Sunday, February 11, 2007
Why Did the Bush Administration Pass Over Michael McConnell?
There is a strikingly odd passage in Jan Crawford Greenberg's new book on the Supreme Court, Supreme Conflict. In writing about the White House's decisionmaking with respect to the nomination for Justice O'Connor's replacement (before the Chief Justice had died), Greenberg reports (page 199) that Deputy Counsel to the President William Kelley, a Notre Dame professor,
The failure to nominate McConnell is only a mystery if you take Bush's pledge to nominate clones of Thomas and Scalia seriously. Take a look at who he first tried to nominate to the Court, before his own party rebelled: Meyers.
Bush never had any intention of putting genuine conservatives on the Court. That, not McConnall's opinion in a minor case, was what kept him off the court, along with all the other obvious choices.
I too found this passage spectacularly bizarre. Marty's theory is intriguing, but I'm skeptical. I had thought the obvious reason for the Administration to pass over McConnell was his too-public record on abortion and religion. Though more of a thinking man's conservative than Alito, McConnell had things in his record as an academic that would have made for an especially bitter confirmation fight.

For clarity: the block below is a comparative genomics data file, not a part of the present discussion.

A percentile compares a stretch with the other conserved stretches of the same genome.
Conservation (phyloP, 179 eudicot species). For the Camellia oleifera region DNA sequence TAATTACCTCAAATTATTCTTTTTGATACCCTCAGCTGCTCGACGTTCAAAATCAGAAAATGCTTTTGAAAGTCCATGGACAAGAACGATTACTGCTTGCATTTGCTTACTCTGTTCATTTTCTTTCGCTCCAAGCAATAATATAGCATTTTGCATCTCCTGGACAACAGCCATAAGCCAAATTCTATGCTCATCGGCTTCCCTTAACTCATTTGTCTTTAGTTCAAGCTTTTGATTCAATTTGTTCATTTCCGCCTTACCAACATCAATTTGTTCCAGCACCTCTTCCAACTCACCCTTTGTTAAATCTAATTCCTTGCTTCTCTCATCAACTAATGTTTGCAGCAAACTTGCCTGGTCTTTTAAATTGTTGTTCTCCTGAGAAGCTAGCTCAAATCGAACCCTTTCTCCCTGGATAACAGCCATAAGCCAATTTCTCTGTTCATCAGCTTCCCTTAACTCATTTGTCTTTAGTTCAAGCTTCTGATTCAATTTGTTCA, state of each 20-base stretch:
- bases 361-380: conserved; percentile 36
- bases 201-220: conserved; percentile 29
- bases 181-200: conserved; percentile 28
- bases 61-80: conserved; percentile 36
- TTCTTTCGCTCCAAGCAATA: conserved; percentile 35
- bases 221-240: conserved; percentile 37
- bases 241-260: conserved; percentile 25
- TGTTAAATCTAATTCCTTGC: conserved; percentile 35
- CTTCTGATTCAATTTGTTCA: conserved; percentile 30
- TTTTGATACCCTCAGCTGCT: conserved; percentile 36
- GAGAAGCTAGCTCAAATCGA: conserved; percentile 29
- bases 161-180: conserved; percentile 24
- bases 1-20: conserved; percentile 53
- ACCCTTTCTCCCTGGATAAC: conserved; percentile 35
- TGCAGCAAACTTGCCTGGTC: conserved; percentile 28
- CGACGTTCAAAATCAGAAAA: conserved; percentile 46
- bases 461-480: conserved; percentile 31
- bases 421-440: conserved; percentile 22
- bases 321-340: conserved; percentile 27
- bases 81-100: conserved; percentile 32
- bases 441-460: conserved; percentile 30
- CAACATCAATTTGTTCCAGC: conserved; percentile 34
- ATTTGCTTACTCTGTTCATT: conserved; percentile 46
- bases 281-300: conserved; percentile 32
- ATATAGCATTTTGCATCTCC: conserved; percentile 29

You said, "I have previously written in this space that I think future prosecution for torture and other crimes is virtually inconceivable with respect to officials who relied on OLC legal advice, largely because of such a due process defense of reasonable reliance upon counsel."
I am actually more interested in something you said in that prior post: "We should encourage Executive branch officials and employees to seek the legal advice of the AG (and OLC), and to rely on such advice. If the advice is wrong, disingenuous, or offered for improper purposes (e.g., to provide legal cover for conduct of dubious legality), the DOJ officials should be called to account ... ."
By what mechanism is it legally feasible to call such lawyers to account?
Even if we believe some DOJ lawyers acted in bad faith -- and I tend to think so -- what can anyone do about it? It is situation where the law and lawyers have massively failed, and disgraced the tradition of public-service lawyering.
If anything, I fear, the torture and illegal eavedropping matters illustrate a certain futility in trying to regulate executive officials by means of criminal statutes such as FISA and the War Crimes Act. (In the torture situtation, Congress seems to have retroactively decriminalized much of what was done, anyway.)
When a president and his senior officials are the primary bad actors, work in secret and in bad faith, and avoid judicial review, they have the expedient means of frustrating justice by having their consigliere write a few memos. Then they run can out the clock.